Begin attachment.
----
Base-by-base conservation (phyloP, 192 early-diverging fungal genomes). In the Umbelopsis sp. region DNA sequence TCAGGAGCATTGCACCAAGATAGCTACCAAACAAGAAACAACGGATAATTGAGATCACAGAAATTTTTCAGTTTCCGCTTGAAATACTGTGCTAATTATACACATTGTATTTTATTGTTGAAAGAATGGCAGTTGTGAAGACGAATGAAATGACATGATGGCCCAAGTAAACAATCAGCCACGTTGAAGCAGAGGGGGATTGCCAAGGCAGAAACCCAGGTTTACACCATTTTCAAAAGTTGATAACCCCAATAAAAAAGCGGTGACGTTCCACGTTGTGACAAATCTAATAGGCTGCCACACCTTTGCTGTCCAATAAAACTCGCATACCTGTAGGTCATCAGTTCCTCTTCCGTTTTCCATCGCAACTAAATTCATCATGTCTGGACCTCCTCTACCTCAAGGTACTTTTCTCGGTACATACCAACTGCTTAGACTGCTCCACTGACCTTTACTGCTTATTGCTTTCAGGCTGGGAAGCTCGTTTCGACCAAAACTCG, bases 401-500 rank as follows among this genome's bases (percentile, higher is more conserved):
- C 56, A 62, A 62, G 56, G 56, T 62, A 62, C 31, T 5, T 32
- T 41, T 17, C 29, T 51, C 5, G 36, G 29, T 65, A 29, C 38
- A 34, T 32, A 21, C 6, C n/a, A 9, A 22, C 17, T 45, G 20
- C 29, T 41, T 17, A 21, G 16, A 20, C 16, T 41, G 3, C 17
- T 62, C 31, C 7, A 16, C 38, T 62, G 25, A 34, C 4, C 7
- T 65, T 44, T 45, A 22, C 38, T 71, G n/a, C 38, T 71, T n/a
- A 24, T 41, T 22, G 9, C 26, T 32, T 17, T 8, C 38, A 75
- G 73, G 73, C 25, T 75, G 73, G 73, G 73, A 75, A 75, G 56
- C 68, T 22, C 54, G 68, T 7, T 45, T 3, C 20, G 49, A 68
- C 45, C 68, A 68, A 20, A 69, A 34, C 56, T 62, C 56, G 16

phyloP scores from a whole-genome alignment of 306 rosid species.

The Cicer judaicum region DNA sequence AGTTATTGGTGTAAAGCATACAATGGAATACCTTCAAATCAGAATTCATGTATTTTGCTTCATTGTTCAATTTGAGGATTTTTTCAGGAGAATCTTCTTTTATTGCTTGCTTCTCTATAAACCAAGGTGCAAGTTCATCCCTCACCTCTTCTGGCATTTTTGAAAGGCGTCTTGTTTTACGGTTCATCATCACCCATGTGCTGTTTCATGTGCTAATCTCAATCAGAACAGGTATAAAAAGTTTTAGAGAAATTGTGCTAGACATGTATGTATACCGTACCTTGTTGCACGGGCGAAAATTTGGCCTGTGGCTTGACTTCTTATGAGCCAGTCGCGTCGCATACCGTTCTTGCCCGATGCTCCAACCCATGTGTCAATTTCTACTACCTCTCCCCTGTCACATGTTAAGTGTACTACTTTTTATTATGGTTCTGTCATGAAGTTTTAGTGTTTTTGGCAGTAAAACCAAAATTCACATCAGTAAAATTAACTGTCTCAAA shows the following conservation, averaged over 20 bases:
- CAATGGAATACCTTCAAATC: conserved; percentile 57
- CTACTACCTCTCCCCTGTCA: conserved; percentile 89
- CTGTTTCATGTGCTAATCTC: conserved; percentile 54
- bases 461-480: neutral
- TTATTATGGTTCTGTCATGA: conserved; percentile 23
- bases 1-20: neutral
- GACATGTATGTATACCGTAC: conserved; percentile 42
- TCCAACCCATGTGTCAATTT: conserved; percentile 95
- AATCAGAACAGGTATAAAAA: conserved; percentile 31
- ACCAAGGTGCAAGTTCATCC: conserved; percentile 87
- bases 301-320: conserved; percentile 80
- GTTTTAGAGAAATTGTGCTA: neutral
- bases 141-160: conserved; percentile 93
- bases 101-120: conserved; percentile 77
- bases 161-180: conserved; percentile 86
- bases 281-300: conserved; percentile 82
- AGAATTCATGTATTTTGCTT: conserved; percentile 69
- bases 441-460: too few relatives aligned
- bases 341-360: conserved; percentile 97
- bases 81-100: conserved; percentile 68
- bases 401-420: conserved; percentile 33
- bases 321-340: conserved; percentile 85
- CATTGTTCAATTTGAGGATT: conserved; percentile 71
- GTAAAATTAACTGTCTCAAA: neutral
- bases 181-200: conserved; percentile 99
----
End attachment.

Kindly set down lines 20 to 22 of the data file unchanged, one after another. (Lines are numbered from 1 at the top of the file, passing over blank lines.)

- GACATGTATGTATACCGTAC: conserved; percentile 42
- TCCAACCCATGTGTCAATTT: conserved; percentile 95
- AATCAGAACAGGTATAAAAA: conserved; percentile 31